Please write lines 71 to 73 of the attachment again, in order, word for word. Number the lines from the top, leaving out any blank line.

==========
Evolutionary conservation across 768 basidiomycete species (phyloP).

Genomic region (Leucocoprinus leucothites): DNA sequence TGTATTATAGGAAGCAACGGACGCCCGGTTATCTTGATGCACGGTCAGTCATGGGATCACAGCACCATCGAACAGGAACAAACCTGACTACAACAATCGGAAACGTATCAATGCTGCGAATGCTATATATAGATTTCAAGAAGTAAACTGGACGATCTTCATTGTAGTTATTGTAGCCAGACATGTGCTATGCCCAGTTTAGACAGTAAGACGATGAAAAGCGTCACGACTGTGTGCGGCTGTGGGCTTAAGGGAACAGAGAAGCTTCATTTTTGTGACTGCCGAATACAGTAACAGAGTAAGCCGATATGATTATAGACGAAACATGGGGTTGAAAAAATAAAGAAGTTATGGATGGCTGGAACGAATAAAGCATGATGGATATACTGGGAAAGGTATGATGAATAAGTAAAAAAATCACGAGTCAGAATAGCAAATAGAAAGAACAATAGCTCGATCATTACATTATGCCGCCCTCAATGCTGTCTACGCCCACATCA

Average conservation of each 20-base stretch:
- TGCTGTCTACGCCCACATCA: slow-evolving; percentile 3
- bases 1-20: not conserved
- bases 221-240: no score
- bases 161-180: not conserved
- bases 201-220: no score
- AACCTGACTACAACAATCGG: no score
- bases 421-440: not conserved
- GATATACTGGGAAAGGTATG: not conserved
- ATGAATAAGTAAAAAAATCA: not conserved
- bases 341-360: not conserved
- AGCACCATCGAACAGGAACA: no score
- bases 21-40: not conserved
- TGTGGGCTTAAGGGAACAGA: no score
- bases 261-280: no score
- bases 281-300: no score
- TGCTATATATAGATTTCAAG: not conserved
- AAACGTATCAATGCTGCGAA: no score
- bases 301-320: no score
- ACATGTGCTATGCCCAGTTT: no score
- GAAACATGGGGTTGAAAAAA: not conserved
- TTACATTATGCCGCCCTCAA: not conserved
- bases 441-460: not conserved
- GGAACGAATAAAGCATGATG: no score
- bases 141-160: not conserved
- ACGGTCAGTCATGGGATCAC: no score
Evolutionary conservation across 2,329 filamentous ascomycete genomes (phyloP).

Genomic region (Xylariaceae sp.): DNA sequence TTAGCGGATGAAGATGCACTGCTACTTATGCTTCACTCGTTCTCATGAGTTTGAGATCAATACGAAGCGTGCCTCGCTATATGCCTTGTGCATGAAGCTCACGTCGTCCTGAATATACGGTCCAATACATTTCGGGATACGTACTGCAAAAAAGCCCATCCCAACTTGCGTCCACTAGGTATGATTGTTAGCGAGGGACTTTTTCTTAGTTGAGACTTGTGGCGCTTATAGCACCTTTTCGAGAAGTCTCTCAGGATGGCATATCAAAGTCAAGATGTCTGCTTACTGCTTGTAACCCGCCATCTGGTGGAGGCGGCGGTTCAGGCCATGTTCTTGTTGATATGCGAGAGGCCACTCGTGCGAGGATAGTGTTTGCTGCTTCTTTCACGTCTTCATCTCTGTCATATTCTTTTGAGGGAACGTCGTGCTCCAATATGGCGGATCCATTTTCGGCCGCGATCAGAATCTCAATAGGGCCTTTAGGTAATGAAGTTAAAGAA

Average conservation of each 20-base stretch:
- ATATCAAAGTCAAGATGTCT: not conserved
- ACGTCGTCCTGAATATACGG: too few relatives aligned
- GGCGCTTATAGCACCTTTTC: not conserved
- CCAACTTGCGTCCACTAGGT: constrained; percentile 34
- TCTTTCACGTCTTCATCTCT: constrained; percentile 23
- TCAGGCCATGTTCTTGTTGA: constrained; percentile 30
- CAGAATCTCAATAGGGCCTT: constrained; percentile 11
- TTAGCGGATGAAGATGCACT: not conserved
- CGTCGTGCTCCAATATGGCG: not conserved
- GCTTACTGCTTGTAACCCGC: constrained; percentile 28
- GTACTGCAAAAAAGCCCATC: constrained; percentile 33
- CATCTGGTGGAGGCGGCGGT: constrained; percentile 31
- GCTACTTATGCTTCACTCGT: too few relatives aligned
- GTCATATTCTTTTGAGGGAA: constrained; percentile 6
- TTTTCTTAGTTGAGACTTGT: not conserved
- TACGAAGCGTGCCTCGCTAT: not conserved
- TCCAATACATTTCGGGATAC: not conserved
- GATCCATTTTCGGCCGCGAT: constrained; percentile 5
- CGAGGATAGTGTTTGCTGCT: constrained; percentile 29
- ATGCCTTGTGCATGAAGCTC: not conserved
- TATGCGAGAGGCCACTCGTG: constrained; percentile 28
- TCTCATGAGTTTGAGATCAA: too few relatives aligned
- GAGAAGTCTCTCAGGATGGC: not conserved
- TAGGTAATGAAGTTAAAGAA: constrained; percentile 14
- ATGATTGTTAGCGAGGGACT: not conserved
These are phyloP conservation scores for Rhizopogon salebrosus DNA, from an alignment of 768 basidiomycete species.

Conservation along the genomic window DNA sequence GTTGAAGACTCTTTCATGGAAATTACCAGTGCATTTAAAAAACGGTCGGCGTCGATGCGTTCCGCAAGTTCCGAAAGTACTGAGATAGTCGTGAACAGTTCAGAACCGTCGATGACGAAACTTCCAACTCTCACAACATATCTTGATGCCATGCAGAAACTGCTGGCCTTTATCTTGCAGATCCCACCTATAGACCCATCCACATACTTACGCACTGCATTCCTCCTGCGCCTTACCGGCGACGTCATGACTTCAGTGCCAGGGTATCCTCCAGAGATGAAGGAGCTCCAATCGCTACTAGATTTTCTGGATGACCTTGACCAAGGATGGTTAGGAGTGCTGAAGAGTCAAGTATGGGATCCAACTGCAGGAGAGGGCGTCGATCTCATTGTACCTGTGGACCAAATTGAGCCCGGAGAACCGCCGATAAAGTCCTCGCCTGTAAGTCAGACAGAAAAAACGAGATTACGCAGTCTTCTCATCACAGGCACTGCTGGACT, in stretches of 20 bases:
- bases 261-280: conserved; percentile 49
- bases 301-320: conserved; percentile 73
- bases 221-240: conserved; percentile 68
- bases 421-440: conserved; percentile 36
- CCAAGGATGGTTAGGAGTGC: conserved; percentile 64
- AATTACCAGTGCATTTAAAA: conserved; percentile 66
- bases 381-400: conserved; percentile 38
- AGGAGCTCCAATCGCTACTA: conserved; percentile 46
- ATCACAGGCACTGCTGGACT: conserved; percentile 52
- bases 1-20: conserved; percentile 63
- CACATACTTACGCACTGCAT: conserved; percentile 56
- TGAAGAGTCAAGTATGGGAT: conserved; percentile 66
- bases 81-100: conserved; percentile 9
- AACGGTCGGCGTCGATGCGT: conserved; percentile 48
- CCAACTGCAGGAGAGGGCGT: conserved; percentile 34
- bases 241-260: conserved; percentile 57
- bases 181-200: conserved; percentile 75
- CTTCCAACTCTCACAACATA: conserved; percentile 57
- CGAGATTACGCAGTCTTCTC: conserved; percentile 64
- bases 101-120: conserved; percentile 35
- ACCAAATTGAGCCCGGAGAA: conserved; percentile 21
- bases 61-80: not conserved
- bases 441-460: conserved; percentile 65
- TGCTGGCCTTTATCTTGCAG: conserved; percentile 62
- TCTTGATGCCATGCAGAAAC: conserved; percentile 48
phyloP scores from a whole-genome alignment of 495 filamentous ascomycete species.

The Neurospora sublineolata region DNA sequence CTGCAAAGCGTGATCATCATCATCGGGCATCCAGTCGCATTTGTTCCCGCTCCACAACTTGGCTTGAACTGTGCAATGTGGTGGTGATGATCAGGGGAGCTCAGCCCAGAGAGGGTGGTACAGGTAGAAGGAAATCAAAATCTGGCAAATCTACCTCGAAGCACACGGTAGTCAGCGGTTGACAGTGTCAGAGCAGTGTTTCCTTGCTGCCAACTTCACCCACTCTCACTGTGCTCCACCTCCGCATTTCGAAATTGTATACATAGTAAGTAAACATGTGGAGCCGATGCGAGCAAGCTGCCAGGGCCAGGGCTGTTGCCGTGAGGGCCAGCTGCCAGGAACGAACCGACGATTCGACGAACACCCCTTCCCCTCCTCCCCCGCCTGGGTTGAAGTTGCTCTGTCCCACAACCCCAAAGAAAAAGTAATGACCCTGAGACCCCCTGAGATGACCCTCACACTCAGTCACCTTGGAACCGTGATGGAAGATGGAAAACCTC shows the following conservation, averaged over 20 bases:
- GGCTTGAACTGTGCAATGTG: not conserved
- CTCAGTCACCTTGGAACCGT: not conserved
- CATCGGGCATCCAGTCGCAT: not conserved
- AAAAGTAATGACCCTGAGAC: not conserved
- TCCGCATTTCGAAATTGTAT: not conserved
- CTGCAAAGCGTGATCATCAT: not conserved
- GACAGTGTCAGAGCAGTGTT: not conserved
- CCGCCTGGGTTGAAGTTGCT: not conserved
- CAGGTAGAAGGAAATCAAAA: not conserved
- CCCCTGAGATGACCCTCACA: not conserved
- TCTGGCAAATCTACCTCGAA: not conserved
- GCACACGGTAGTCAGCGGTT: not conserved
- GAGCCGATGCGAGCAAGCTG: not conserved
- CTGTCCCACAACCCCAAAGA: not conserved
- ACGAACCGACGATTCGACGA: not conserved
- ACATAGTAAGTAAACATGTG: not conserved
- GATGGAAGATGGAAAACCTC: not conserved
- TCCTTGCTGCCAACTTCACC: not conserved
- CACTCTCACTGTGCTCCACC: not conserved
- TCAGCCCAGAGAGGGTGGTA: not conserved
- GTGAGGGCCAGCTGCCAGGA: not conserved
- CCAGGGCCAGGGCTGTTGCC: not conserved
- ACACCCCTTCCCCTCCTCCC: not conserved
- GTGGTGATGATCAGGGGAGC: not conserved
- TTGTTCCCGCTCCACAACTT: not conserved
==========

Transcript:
- bases 81-100: conserved; percentile 9
- AACGGTCGGCGTCGATGCGT: conserved; percentile 48
- CCAACTGCAGGAGAGGGCGT: conserved; percentile 34